In the upcoming Preterist Pilgrim Weekend, July 18-20, we will be investigating the meaning the Temple in the Bible, and what it means when the Old Testament so often emphasized that in the eternal kingdom, God’s “Temple” would be with man. Oscar Miles, of the Ardmore Family of God, will be addressing the meaning of Temple in the mind of the ancients, and in scripture, and in the brief article below, he shares with us a snippet of the information he will be sharing. This is great stuff, so you don’t want to miss this conference! If you can’t attend in person, you can still watch all of the lessons on live stream! To do that, go here and sign up. This is a seminar you don’t want to miss!
The Meaning of Temple in the Ancient World and Scripture
By Oscar Miles
Due to incredible technological advances, increased world wealth, and thousands of volunteers, we have dug up an incredible amount of information about Ancient Near Eastern civilization. On Thursday, June 18, we will kick off the 2013 Preterist Pilgrim Weekend by looking at The Meaning of Temple in the Ancient World and Scripture.
The center of every city in the Ancient Near East (ANE) was the temple. The good news is that we have hundreds of temple hymns and thousands of other documents and clay tablets that reveal a wealth of information about the ANE temples. The bad news is that most of them have not yet been translated, and even fewer have been published. Still, what we do have is revealing.
Perhaps the biggest obstacle to a proper understanding of the entire Bible is a failure to respect its ANE context. Most Christians today read the Bible from a modern western perspective, but our holy scriptures can never be properly understood outside of their ANE cultural context.
For example, an ANE temple was a place for a god/goddess to put his/her name. Every major ANE city had several temples where several gods had put their names. And every ANE god had several temples in several different cities. This amplifies Yahweh’s instruction in Deuteronomy that the Tabernacle/Temple be a (singular) place for Yahweh to put His (singular) name. There would be ONE temple and ONE God.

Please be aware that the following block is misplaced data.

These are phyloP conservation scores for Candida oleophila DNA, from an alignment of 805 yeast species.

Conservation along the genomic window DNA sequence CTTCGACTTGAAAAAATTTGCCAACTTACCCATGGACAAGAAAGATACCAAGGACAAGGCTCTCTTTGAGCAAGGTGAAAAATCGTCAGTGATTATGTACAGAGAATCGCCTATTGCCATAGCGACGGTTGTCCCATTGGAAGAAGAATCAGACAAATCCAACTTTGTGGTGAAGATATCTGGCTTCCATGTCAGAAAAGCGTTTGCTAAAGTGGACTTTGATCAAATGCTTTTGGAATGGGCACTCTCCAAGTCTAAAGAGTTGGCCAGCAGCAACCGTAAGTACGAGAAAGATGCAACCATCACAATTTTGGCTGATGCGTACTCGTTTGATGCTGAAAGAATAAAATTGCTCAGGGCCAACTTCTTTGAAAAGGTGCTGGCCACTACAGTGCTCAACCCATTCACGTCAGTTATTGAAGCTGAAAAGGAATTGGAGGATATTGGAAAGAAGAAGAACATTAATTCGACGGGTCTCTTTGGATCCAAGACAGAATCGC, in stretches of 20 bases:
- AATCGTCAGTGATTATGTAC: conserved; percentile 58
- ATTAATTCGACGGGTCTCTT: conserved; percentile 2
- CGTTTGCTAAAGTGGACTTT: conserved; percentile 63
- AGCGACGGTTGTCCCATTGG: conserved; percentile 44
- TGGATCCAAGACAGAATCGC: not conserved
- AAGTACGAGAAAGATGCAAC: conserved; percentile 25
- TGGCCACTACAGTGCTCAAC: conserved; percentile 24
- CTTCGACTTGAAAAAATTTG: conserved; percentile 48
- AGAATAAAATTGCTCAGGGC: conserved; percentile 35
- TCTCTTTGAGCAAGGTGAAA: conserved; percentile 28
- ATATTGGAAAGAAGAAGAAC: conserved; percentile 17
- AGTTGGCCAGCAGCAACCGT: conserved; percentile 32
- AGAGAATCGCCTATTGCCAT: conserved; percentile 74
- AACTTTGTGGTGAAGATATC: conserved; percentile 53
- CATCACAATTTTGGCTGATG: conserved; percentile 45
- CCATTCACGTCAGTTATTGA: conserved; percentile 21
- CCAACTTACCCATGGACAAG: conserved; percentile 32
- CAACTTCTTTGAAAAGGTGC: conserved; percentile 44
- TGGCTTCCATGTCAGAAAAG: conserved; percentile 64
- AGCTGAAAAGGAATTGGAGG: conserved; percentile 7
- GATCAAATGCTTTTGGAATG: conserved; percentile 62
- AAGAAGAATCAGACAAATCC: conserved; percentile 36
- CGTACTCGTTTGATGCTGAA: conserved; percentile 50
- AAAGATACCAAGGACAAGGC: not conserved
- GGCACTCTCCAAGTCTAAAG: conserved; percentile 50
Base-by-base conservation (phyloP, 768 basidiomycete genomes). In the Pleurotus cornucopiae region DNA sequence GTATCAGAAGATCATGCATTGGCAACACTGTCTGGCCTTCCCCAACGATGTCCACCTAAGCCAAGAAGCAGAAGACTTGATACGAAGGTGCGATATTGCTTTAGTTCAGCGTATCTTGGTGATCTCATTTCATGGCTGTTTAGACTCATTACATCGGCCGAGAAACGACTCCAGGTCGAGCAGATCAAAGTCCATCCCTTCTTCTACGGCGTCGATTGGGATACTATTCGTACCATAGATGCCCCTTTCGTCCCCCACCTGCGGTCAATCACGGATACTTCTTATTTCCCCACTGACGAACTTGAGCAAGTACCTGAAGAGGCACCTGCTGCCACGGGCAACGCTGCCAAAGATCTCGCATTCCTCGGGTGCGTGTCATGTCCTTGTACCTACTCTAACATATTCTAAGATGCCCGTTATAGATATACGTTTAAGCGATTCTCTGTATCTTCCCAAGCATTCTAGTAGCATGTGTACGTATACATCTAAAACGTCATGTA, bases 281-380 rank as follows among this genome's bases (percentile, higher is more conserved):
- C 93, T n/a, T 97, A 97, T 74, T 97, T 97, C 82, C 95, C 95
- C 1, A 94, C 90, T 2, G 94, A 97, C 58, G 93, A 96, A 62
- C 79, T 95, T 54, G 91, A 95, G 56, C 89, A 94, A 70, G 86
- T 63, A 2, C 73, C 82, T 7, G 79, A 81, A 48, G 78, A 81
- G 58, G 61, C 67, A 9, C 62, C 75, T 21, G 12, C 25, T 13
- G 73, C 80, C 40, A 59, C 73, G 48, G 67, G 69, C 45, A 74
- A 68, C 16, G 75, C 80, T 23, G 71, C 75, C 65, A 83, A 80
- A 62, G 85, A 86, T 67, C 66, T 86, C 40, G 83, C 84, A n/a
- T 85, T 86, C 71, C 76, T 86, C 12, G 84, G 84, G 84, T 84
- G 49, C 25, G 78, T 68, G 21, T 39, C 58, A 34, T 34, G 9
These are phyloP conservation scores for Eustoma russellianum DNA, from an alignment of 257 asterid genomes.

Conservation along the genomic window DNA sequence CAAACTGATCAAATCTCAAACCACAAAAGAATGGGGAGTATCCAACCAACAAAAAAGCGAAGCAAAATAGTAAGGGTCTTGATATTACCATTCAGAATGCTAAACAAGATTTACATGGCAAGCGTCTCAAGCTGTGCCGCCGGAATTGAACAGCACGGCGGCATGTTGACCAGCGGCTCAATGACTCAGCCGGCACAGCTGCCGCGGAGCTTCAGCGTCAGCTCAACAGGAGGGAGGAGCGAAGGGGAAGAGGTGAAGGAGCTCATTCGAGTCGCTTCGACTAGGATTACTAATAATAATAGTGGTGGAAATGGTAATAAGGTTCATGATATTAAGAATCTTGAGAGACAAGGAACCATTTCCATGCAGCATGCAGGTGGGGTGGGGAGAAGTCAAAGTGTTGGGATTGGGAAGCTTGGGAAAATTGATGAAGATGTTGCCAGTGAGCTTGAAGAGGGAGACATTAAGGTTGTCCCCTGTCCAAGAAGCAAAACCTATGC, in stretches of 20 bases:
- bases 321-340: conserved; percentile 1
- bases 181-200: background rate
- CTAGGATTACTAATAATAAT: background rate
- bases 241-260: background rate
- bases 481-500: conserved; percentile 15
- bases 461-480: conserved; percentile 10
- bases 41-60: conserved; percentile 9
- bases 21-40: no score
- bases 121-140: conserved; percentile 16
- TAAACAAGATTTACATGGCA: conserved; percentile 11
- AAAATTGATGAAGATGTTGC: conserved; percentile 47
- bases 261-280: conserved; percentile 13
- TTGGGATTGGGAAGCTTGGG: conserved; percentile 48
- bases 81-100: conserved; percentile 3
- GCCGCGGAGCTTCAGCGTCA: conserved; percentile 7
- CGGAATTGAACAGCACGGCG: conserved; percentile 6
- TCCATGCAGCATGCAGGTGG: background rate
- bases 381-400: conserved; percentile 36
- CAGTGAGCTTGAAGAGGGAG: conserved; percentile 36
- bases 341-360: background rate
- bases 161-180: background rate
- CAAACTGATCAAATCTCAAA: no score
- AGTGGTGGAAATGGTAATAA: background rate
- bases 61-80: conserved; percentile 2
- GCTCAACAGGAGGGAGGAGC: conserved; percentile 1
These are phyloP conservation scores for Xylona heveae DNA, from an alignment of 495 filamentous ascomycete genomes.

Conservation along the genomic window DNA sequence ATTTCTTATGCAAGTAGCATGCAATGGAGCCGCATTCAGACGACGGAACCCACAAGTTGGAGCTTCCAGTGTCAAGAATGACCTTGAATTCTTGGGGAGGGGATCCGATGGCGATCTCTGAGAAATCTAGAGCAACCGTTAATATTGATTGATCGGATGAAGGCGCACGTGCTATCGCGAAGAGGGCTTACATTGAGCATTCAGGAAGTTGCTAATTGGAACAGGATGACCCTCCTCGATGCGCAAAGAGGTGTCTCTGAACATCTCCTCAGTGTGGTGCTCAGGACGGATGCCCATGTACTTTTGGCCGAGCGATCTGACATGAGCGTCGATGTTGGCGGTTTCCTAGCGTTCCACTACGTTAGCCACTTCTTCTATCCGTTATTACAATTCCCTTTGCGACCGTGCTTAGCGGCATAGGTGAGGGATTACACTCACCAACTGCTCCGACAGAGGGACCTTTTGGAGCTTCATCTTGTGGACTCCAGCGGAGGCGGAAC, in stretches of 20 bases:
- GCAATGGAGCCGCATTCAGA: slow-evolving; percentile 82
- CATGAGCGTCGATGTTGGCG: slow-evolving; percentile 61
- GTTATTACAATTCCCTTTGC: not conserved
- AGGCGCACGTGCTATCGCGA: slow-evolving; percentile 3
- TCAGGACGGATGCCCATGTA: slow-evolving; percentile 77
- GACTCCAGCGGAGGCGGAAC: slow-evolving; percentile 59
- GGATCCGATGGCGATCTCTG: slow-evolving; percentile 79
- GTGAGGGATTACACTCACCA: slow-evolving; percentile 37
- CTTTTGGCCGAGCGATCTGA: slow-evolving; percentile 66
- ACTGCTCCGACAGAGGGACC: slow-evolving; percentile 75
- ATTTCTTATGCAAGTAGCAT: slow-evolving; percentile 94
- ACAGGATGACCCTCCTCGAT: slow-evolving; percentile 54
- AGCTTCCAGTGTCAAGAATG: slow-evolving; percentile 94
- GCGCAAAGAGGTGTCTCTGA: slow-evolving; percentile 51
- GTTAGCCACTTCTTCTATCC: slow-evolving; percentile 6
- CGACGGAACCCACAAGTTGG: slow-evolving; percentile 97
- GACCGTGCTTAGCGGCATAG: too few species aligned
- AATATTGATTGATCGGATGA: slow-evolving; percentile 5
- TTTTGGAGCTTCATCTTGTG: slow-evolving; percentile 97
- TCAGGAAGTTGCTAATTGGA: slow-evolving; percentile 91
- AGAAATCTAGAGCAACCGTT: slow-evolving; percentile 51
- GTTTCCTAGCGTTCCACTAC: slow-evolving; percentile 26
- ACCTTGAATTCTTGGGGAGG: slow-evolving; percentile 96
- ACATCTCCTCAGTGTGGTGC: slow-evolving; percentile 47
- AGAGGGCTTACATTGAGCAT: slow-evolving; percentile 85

Ancient cosmologies were not concerned with the creation of the physical universe but rather with the “creation” of a city-state and the temple to the god claiming that city as his own. Thus, when we come to the Genesis account of creation, we should not read it as a cosmology of the material universe but as an explanation of the creation of the Lord’s temple.
ANE cities had no secular law; it was religious law alone that governed their lives and created cities with relative stability. This helps us to understand the Law of Moses, and how it governed all aspects of Hebrew life. We must try to read Scripture without our modern concepts of the separation of religion and secular law (church and state).
We can understand the Old Testament better when we are familiar with the similarities the Hebrews shared with other ANE cultures, cosmologies, laws, and temples. However, the differences are even more astounding. By appreciating the superstition and fanciful beliefs of the ANE world, we come to grasp just how revolutionary the history of Israel is.
Yahweh’s temple in Jerusalem was never intended to be His permanent dwelling. We know this because the prophets not only predicted the destruction of the Jerusalem Temple, they also foretold the erection of an exceedingly better Temple which God would build in the last days of Israel: e.g., Isaiah 2:2-3.
This year at the 2013 PPW, we will explore not only what Temple meant in the ANE world and Scripture, we will learn lessons to take home with us. We will take the stand that it is very important for us to oppose false modern apocalyptic views not just because they are Scripturally inaccurate but because they literally leads to extreme violence. We will show why these views are anti-Christ. Come and find out why. Much more important than that, if Jesus is our Temple and if we are the Temple of God today, we need to live like it! Come and find out how this makes a difference in how we live and practice religion. I hope to see you this Thursday!
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